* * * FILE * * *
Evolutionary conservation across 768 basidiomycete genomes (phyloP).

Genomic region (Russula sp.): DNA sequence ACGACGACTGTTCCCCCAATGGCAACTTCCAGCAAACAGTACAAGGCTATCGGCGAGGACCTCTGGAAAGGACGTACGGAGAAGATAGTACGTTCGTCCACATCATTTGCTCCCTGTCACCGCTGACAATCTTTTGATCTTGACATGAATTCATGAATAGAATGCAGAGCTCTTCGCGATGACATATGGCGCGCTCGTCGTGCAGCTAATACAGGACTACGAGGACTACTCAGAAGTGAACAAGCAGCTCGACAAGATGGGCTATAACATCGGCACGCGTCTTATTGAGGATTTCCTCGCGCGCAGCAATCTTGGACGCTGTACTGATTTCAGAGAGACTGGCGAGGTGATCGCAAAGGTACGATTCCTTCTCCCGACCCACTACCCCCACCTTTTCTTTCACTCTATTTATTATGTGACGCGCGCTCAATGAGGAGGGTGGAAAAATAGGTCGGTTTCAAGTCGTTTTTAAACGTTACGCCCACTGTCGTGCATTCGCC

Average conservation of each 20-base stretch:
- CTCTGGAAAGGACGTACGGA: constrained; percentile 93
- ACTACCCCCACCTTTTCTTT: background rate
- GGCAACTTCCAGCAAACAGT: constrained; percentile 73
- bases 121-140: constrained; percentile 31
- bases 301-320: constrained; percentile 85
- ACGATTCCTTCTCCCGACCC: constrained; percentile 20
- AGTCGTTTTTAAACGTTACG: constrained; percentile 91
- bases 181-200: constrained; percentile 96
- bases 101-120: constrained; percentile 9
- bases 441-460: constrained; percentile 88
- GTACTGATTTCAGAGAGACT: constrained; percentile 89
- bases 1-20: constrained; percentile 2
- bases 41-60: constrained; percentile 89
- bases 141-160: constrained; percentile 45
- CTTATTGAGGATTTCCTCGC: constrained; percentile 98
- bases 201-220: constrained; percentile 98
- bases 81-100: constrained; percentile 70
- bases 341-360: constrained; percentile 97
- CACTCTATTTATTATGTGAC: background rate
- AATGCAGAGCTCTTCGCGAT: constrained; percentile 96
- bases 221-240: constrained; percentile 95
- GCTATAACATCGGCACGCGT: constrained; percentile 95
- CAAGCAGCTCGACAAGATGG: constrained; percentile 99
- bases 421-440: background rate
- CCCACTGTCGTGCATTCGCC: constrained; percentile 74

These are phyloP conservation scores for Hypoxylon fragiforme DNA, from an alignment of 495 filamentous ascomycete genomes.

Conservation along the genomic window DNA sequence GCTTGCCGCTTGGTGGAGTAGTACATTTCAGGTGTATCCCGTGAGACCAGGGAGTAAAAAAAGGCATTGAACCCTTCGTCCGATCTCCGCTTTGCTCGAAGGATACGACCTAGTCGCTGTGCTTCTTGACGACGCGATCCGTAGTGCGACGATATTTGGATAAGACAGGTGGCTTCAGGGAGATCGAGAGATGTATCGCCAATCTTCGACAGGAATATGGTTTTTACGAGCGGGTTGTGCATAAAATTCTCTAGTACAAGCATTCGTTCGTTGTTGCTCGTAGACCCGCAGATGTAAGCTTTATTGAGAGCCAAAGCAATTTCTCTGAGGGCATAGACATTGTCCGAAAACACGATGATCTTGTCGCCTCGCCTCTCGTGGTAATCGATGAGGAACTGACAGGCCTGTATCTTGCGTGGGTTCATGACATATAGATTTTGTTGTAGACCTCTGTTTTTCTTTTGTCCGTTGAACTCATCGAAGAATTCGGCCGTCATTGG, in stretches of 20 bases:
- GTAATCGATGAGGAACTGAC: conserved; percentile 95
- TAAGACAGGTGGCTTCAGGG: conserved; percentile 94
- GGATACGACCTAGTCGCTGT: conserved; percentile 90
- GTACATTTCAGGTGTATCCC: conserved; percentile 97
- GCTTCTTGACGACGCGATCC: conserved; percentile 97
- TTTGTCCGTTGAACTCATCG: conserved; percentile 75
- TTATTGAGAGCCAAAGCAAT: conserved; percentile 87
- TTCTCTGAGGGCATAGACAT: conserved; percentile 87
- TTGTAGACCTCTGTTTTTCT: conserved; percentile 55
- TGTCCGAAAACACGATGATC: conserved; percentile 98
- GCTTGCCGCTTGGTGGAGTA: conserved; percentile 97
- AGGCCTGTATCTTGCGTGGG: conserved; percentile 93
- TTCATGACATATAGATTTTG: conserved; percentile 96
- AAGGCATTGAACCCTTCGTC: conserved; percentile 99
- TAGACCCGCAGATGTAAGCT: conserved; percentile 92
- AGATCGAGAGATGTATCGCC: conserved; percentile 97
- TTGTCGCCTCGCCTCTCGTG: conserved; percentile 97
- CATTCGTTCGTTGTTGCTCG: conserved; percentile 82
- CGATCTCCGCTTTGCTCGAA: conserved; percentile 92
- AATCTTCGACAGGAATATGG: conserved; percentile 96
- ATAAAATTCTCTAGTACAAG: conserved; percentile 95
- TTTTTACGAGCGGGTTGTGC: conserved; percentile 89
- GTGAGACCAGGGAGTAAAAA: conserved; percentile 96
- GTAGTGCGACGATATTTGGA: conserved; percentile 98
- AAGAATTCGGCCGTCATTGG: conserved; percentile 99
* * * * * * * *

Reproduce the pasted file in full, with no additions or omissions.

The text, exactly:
Evolutionary conservation across 768 basidiomycete genomes (phyloP).

Genomic region (Russula sp.): DNA sequence ACGACGACTGTTCCCCCAATGGCAACTTCCAGCAAACAGTACAAGGCTATCGGCGAGGACCTCTGGAAAGGACGTACGGAGAAGATAGTACGTTCGTCCACATCATTTGCTCCCTGTCACCGCTGACAATCTTTTGATCTTGACATGAATTCATGAATAGAATGCAGAGCTCTTCGCGATGACATATGGCGCGCTCGTCGTGCAGCTAATACAGGACTACGAGGACTACTCAGAAGTGAACAAGCAGCTCGACAAGATGGGCTATAACATCGGCACGCGTCTTATTGAGGATTTCCTCGCGCGCAGCAATCTTGGACGCTGTACTGATTTCAGAGAGACTGGCGAGGTGATCGCAAAGGTACGATTCCTTCTCCCGACCCACTACCCCCACCTTTTCTTTCACTCTATTTATTATGTGACGCGCGCTCAATGAGGAGGGTGGAAAAATAGGTCGGTTTCAAGTCGTTTTTAAACGTTACGCCCACTGTCGTGCATTCGCC

Average conservation of each 20-base stretch:
- CTCTGGAAAGGACGTACGGA: constrained; percentile 93
- ACTACCCCCACCTTTTCTTT: background rate
- GGCAACTTCCAGCAAACAGT: constrained; percentile 73
- bases 121-140: constrained; percentile 31
- bases 301-320: constrained; percentile 85
- ACGATTCCTTCTCCCGACCC: constrained; percentile 20
- AGTCGTTTTTAAACGTTACG: constrained; percentile 91
- bases 181-200: constrained; percentile 96
- bases 101-120: constrained; percentile 9
- bases 441-460: constrained; percentile 88
- GTACTGATTTCAGAGAGACT: constrained; percentile 89
- bases 1-20: constrained; percentile 2
- bases 41-60: constrained; percentile 89
- bases 141-160: constrained; percentile 45
- CTTATTGAGGATTTCCTCGC: constrained; percentile 98
- bases 201-220: constrained; percentile 98
- bases 81-100: constrained; percentile 70
- bases 341-360: constrained; percentile 97
- CACTCTATTTATTATGTGAC: background rate
- AATGCAGAGCTCTTCGCGAT: constrained; percentile 96
- bases 221-240: constrained; percentile 95
- GCTATAACATCGGCACGCGT: constrained; percentile 95
- CAAGCAGCTCGACAAGATGG: constrained; percentile 99
- bases 421-440: background rate
- CCCACTGTCGTGCATTCGCC: constrained; percentile 74

These are phyloP conservation scores for Hypoxylon fragiforme DNA, from an alignment of 495 filamentous ascomycete genomes.

Conservation along the genomic window DNA sequence GCTTGCCGCTTGGTGGAGTAGTACATTTCAGGTGTATCCCGTGAGACCAGGGAGTAAAAAAAGGCATTGAACCCTTCGTCCGATCTCCGCTTTGCTCGAAGGATACGACCTAGTCGCTGTGCTTCTTGACGACGCGATCCGTAGTGCGACGATATTTGGATAAGACAGGTGGCTTCAGGGAGATCGAGAGATGTATCGCCAATCTTCGACAGGAATATGGTTTTTACGAGCGGGTTGTGCATAAAATTCTCTAGTACAAGCATTCGTTCGTTGTTGCTCGTAGACCCGCAGATGTAAGCTTTATTGAGAGCCAAAGCAATTTCTCTGAGGGCATAGACATTGTCCGAAAACACGATGATCTTGTCGCCTCGCCTCTCGTGGTAATCGATGAGGAACTGACAGGCCTGTATCTTGCGTGGGTTCATGACATATAGATTTTGTTGTAGACCTCTGTTTTTCTTTTGTCCGTTGAACTCATCGAAGAATTCGGCCGTCATTGG, in stretches of 20 bases:
- GTAATCGATGAGGAACTGAC: conserved; percentile 95
- TAAGACAGGTGGCTTCAGGG: conserved; percentile 94
- GGATACGACCTAGTCGCTGT: conserved; percentile 90
- GTACATTTCAGGTGTATCCC: conserved; percentile 97
- GCTTCTTGACGACGCGATCC: conserved; percentile 97
- TTTGTCCGTTGAACTCATCG: conserved; percentile 75
- TTATTGAGAGCCAAAGCAAT: conserved; percentile 87
- TTCTCTGAGGGCATAGACAT: conserved; percentile 87
- TTGTAGACCTCTGTTTTTCT: conserved; percentile 55
- TGTCCGAAAACACGATGATC: conserved; percentile 98
- GCTTGCCGCTTGGTGGAGTA: conserved; percentile 97
- AGGCCTGTATCTTGCGTGGG: conserved; percentile 93
- TTCATGACATATAGATTTTG: conserved; percentile 96
- AAGGCATTGAACCCTTCGTC: conserved; percentile 99
- TAGACCCGCAGATGTAAGCT: conserved; percentile 92
- AGATCGAGAGATGTATCGCC: conserved; percentile 97
- TTGTCGCCTCGCCTCTCGTG: conserved; percentile 97
- CATTCGTTCGTTGTTGCTCG: conserved; percentile 82
- CGATCTCCGCTTTGCTCGAA: conserved; percentile 92
- AATCTTCGACAGGAATATGG: conserved; percentile 96
- ATAAAATTCTCTAGTACAAG: conserved; percentile 95
- TTTTTACGAGCGGGTTGTGC: conserved; percentile 89
- GTGAGACCAGGGAGTAAAAA: conserved; percentile 96
- GTAGTGCGACGATATTTGGA: conserved; percentile 98
- AAGAATTCGGCCGTCATTGG: conserved; percentile 99